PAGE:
….statistics. The very word strikes fear into the heart of many a biologist (including me). In an article published earlier this year, Cumming and co-workers of La Trobe University, Melbourne gave a very useful rundown of common mistakes made when using statistical error bars in biology and suggested a number of rules that should be adhered to when presenting data in this way, especially in publications.
This article provides a quick taster of their advice to try and make things seem a little less scary!
Two types of error bars are commonly used in biology. Descriptive error bars used to describe a data set and inferential error bars used to determine which conclusions can be justifiably drawn from a data set. These are summarized in the table on the right, which is taken from the paper.
Cumming et al suggest 8 rules that should be applied when presenting data:
1. When using error bars always describe what type they are in the figure legend
2. The value of n (the sample size) should always be stated in the figure legend
3. Error bars and statistics should only be shown for independently repeated experiments and never for replicates. If a “representative” experiment shown, it should not have error bars or P values because in such an experiment n=1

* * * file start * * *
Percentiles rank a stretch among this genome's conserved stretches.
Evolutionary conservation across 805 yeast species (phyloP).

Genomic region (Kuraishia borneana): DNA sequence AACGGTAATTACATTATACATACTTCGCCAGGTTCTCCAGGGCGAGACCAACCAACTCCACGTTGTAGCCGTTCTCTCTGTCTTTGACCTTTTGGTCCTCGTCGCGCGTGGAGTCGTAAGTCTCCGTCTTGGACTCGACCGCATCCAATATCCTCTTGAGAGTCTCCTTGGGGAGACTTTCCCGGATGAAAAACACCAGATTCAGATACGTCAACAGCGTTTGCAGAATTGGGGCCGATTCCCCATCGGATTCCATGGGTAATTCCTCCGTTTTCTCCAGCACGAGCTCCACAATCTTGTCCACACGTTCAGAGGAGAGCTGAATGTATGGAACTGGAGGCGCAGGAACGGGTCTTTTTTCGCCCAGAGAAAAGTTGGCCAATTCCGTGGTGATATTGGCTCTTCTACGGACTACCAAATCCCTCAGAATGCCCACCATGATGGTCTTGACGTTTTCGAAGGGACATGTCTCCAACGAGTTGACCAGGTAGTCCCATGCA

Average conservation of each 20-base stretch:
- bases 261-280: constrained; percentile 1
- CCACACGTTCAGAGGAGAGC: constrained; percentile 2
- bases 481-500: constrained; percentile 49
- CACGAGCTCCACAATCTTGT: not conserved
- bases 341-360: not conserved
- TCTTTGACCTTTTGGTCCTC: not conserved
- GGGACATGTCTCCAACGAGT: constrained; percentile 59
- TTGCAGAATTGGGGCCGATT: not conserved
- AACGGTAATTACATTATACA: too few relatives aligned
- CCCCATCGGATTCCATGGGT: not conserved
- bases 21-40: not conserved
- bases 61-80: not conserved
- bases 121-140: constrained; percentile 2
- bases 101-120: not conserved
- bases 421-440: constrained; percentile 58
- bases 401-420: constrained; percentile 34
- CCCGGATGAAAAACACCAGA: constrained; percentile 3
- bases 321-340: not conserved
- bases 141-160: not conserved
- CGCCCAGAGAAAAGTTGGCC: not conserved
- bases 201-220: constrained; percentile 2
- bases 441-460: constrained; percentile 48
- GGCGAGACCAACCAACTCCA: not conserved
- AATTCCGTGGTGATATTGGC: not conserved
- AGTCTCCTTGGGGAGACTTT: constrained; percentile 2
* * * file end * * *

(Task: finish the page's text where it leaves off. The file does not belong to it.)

The reason for this rule is summed up quite well in the paper:
“Consider trying to determine whether deletion of a gene in mice affects tail length. We could choose one mutant mouse and one wild-type mouse, and perform 20 replicate measurements of each of their tails. We could calculate [the mean and error bars], but these would not permit us to answer the central question… because n would equal 1 for each genotype, no matter how often each tail was measured”.
4. Because experimental biologists are usually trying to compare experimental results with controls, it is usually appropriate to show inferential error bars such as standard error or confidence interval, rather than standard deviation. However, if n is very small (e.g. n=3), rather than showing error bars, it is better to simply plot the data points.
5. 95% confidence intervals capture mu (the actual average of the population) on 95% of occassions, so you can be 95% certain your interval includes mu. SE bars can be doubled in width to get the approximate 95% CI, provided n is 10 or more. If n=3, SE bars must be multiplied by 4 to get the approximate 95% CI.
6,7. Rules 6 and 7 relate to determining whether data points with overlapping error bars are statistically different. This requires a bit more background explanation than I have mentioned here so it’s worth looking at the paper if you are interested in this.
8. In the case of repeated measurements on the same group (e.g. of animals, individuals, cultures or reactions), confidence intervals or standard error bars are irrelevant to comparisons within the same group.
For someone like me who as always found statistics a bit of a mystery, this paper is a real eye opener. I’d encourage you to take a look – the link is below, along with links to other websites I found very helpful in getting my head around this stuff. If you’ve got anything to add – or have got anything wrong here (it’s not my area at all!), please feel free to leave a comment.
- Cumming et al The Journal of Cell Biology 177:1 p7
- Statistics tutorial from www.physics.csbsju.edu
- Descriptive statistics tutorial from the University of Edinburgh